In the process of searching for a topic to do my study on, I stumbled upon a type of project that combined the two things that I have extreme passions for, music and art. The project that really grabbed my attention was one performed by Valerie N. Stratton and Annette H. Zalanowski, titled "The Effects of Music and Cognition on Mood" (Stratton & Zalanowski, 1991). This study, which I found in the noted journal Psychology of Music, really became the focal point of all of my research and efforts. Their purpose was to show that music and visual stimuli combine to influence mood more strongly than either stimulus alone. Stratton and Zalonowski`s study was quite detailed in the sense that it tried to control for the many confounding variables that could have possibly affected the study. The results that this study yielded did show that music and visual stimuli did influence mood, but not significantly. These results only furthered my interest into the correlation between music and mood. Some of the ideas that I borrowed from this study included the idea of providing three different conditions in which to place my subjects in. Specifically, I provided the three different conditions with three different atmospheres in which to view a painting. The first condition provided the subjects with music that was of the depressive type, while the second condition provided the subjects with music that was of the happy/content type. Another idea that I grabbed from this study was the idea of providing a visual stimulus in which to surround the music with. The second article that I used was found in The Journal of Creative Behavior, and was entitled "The Effects of Musical Mood Induction on Creativity." Jill E. Adaman and Paul H. Blaney, the researchers in this experiment, used music mood induction to induce different states of mood in groups of subjects. Creativity was the independent variable being studied in this study, and the mood induced by music was the dependent variable. This study looked at the creativity of individuals when induced by music through written creativity tests (Adaman & Blaney, 1995). My study, on the other hand, looks at the effects of music on the perception of art. Although seemingly different, these two studies are the same in relation to creativity. Adaman and Blaney provided me with their interesting results, which lead me to form my own hypothesis for my project. Their findings, that were predicted, showed that the musically depressed groups and musically elated groups, tended to score higher than the neutral groups on the creativity tests (Adaman & Blaney, 1995). However, these findings did not show significant differences between the two groups affected by the contrasting forms of music on the creativity tests. It was these findings that showed me that music could possibly induce different moods on people, along with creativity. Seeing in the study that mood change in either direction was associated with higher scores on creativity tests peaked my attention to the subject (Adaman & Blaney, 1995). The background of this study provided me with the insight to look at creativity, and to provide a glance of it in the form of a painting. The next article that caught my attention in relation to music and mood came from The Journal of Cognition and Emotion, and was entitled "Validation of a Music Mood Induction Procedure: Some Preliminary Findings." The investigator who was responsible for this study was noted psychologist Dr. Pamela Kenealy. This study, like the others mentioned above, looked at mood-induced behaviors. This study investigated the effects of "sad" music and "happy" music on the behavior of subjects (Kenealy, 1988). The distinguishing addition to this study is that it also evaluated mood through self-reports along with behavioral tasks. The results of this study yielded significant results in conjunction with music affecting mood through both self-reports and behavioral tasks (Kenealy, 1988). What I gathered from this study helped me to develop my questionnaire in regards to self-report. The direction that this study took in regards to the pre-selection of the subjects was a way in which I found to be non-random. The final article that I looked at in reference to my project was an article I found in the Journal of Experimental Psychology. The article was written by W. Balch and D. Myers and entitled, Dimensions of mood in mood-dependent memory. What I took from this study was the idea of enhanced memory when enhanced by mood in general. This article didn`t just speak of memory being enhanced by a singular mood, but by contrasting moods all together, happy and sad (Balch &Myers, 1998). The results that this study provided was that happy mood induction significantly affected memory in a positive way. Through all of these studies, I found that mood and music went hand in hand. With all of the results yielded from these studies, I gathered that there were proper grounds to evaluate this correlation in some facet. The studies all dealt with music and mood induction in some form, but then took different paths in which to apply the correlation. The purpose of my study is different than those described in the literature. It is not based solely upon any one of the studies I have listed above but a combination of the studies. The purpose of my study is in fact to see the effects of music on the perception of art. More specifically, it is to see the effects of one creative piece of art on the perception of another creative piece of art.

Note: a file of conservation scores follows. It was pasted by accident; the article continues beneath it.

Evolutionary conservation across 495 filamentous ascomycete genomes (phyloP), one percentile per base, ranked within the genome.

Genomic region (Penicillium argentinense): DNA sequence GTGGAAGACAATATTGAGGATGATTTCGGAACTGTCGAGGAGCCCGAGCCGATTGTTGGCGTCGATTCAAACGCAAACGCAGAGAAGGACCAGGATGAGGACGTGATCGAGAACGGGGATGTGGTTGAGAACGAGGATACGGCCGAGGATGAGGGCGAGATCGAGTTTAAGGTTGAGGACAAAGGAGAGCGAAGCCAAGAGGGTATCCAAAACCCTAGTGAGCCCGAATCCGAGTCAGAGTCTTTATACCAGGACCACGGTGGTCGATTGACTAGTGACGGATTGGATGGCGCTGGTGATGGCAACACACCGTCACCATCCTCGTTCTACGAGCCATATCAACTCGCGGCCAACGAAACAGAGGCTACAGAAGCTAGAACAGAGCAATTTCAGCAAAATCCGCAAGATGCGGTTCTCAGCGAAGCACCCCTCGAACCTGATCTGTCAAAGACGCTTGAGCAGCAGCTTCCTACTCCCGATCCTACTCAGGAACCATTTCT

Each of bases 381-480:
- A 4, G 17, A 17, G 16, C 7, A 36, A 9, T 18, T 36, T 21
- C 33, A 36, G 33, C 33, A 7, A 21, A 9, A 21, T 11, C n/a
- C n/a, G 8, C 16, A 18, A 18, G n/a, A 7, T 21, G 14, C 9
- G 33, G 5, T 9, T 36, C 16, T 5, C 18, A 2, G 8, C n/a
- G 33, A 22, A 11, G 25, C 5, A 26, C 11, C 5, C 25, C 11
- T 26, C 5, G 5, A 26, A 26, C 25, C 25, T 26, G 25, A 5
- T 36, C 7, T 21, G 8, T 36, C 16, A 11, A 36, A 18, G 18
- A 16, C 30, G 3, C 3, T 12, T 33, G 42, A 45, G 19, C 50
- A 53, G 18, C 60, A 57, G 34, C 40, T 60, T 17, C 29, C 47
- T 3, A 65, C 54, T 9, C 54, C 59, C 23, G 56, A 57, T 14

METHOD